New Guinea Singing Dog

Motu 4_cropped
Class: Mammalia
Order: Carnivora
Family: Canidae
Taxonomic Name: Canis lupus hallstromi
Range: The island of New Guinea
Habitat: High elevation forests
Physical Characteristics: Average height is 17 inches at the shoulder.  Average weight is 25 pounds. Their coat color is a tan or golden red with white markings on the chin, belly and feet and a black muzzle. Although similar in appearance to the dingo, they are smaller and have wider cheekbones. They have a long bushy tail that is generally carried in an arch over the back.
Longevity: Average is unknown but the record is 20 years for a male in captivity.
Social Structure: They have not been studied in the wild so their social structure is unknown. Studies of captive animals indicate they are probably not pack animals. This is based upon observations of high levels of aggression among mature individuals of the same sex. They may form at least temporary family groups as males have been observed providing parental care such as regurgitation of food for their puppies.
Active Time: Again, unknown for sure, but the presence of a greater reflective surface in the eye, similar to a cat, allows for better nighttime vision. In captivity, they are active in the daytime when given enough stimulation.
Diet:    Wild Small to medium sized marsupials, rodents, birds and some fruits.
Zoo - Dry dog food, canine meat and canned dog food.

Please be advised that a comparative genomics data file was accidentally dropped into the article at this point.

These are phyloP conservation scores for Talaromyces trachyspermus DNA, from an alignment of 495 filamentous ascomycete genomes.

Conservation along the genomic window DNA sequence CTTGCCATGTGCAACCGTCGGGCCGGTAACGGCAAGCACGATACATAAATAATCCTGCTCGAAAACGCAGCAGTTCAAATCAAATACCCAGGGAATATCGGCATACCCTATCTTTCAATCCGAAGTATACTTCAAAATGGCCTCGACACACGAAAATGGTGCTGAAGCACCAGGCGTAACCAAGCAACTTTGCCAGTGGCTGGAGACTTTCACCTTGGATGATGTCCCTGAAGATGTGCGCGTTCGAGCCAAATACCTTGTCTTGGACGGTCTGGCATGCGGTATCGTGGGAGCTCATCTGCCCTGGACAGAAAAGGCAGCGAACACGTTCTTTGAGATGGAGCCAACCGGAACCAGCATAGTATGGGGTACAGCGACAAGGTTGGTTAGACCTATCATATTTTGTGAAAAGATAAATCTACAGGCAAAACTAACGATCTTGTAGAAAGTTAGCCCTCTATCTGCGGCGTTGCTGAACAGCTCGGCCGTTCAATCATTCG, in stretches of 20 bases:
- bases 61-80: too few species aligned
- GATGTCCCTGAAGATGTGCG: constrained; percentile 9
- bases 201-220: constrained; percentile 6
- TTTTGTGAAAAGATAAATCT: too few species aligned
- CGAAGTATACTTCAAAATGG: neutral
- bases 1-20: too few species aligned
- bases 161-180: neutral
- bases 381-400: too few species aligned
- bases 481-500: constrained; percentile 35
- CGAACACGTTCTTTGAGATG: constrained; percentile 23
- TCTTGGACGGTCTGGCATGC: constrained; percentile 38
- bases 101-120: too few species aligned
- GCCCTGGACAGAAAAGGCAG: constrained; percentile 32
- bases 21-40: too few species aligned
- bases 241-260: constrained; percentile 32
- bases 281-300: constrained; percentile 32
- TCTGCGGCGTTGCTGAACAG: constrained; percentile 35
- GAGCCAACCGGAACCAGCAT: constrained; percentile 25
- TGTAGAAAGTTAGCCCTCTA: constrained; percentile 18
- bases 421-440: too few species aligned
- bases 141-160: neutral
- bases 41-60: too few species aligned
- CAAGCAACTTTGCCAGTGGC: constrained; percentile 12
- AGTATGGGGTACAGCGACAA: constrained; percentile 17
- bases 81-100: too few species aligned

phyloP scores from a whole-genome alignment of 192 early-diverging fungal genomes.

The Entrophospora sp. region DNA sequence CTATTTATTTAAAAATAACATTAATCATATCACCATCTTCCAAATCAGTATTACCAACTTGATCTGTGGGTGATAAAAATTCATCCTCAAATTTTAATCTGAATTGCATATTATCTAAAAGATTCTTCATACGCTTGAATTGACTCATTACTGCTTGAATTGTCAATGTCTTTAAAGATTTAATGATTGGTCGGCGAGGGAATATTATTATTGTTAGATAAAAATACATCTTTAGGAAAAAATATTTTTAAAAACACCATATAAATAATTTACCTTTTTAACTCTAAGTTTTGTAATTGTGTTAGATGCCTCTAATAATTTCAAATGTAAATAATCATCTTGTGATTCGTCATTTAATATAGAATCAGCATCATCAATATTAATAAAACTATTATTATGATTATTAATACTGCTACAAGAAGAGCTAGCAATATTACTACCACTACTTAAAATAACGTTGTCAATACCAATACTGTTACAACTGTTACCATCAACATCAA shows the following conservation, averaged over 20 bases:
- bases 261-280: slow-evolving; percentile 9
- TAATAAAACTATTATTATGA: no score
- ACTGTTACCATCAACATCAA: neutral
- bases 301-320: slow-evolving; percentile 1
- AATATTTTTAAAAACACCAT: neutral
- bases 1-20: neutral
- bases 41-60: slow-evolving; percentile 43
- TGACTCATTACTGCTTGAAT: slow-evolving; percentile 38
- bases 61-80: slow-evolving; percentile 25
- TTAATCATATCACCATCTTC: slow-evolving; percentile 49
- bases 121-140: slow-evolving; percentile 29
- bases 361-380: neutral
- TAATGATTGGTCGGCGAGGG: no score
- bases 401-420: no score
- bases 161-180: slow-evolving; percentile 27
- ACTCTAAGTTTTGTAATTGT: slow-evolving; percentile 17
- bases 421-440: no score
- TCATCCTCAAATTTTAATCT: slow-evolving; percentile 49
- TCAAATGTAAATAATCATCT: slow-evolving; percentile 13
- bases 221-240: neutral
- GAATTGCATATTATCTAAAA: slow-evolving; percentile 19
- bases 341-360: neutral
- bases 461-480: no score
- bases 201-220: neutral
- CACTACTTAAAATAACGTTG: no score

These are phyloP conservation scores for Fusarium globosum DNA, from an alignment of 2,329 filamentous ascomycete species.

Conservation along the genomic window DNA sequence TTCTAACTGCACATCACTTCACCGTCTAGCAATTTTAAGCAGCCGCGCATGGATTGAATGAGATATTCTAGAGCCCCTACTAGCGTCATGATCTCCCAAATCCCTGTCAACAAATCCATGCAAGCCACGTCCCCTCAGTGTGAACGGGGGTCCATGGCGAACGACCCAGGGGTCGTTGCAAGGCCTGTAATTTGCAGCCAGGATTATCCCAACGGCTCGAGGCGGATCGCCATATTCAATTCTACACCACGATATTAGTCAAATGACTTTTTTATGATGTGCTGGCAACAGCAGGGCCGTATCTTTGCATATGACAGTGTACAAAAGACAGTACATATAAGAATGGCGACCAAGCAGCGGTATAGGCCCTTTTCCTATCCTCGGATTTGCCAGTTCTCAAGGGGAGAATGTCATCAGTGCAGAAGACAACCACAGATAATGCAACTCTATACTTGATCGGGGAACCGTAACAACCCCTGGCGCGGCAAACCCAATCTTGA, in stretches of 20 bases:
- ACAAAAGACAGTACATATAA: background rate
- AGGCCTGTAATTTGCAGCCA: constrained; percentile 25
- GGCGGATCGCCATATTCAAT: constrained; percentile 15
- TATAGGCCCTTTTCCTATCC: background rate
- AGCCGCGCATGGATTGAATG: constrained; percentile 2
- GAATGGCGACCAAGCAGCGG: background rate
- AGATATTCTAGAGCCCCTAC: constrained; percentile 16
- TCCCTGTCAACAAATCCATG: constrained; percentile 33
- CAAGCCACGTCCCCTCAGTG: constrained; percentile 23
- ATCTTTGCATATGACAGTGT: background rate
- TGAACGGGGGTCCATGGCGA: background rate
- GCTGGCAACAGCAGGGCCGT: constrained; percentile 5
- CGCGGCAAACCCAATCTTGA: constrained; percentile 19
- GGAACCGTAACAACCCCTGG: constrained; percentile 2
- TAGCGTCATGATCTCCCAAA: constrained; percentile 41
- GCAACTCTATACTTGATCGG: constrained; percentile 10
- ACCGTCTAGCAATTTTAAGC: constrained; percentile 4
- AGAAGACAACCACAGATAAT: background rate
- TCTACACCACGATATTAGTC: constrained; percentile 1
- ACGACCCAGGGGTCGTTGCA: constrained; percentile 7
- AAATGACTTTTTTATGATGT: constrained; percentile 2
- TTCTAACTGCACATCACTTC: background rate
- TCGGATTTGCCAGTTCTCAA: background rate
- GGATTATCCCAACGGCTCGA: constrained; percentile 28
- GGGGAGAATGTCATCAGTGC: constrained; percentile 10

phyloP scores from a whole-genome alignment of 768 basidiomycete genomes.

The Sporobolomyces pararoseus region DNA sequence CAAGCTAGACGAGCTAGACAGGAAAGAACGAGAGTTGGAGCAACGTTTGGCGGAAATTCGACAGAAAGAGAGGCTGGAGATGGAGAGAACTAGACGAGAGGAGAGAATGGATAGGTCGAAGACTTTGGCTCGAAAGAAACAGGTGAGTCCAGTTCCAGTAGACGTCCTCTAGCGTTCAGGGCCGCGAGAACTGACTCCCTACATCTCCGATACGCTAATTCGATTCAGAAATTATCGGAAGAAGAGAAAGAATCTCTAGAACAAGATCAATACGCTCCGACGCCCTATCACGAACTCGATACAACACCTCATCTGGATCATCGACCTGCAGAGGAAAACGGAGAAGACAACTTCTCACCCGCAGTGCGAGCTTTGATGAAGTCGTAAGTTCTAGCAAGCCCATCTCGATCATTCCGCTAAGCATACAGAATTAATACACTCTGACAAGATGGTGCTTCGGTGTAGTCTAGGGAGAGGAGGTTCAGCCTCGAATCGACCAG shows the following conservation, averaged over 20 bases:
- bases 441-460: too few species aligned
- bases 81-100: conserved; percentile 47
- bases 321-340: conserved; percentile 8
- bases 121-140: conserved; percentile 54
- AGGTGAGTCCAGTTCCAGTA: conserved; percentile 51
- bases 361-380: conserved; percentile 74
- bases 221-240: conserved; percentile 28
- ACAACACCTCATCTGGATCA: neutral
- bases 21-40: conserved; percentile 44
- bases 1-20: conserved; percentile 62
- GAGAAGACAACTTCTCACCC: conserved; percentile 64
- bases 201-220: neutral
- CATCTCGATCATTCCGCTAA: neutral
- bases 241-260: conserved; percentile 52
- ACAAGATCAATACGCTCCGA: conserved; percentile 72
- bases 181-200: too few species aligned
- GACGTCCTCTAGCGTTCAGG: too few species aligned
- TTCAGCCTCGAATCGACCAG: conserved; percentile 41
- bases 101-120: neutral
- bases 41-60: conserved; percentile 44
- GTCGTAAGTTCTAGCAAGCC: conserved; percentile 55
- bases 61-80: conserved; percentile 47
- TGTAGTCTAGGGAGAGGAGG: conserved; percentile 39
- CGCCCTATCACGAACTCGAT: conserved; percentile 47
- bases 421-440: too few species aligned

Behavior: They have a large repertoire of vocalizations including a special type of howl that includes extreme frequency modulation generally not heard in other canid howls. Although sometimes said to be barkless, they may bark when alarmed.
Reproduction: They have only one heat per year in August. If a female does not become pregnant, she will come into estrus again in 8-12 weeks, a pattern not recorded in other canids. Gestation lasts 63 days and a litter consists of 4-6 pups. Pups become independent at 4 months and females reach reproductive age at 2 years of age.
Interesting Facts:
  • First described by scientists in the mid-1950's.
  • Considered the most primitive "domestic dog", brought to New Guinea by early human immigrants from southeast Asia.
  • Never observed to perform the otherwise universal dog/wolf play bow where the rump is held high - singing dogs keep their entire body low during play initiation.
Relationship With Humans: They were used by Papuan natives as food, for hunting, and as a guard, but never kept in their homes. The dogs are allowed on the periphery of the villages and frequently chased away. Some are also kept as pets by very dedicated owners. These dogs have been traditionally classified as domestic dogs. There is much debate in the field if these dogs are truly wild or truly domestic. There has been recent genetic testing that has suggested that they are indeed wild dogs. This domestic classification has resulted in the species not being able to be granted any conservation status. They have not been seen in the wild since the 1950's and are very rare in captivity. One pair was taken to the Toronga Zoo in Australia and the decendents of this pair are the captive New Guinea Singing Dogs seen in captivity today. There are approximately 12 zoos in the U.S. that have NGSDs and only approximately 300 animals in captivity. At the moment, there is a push, with their re-classification, to work on conserving this species in captivity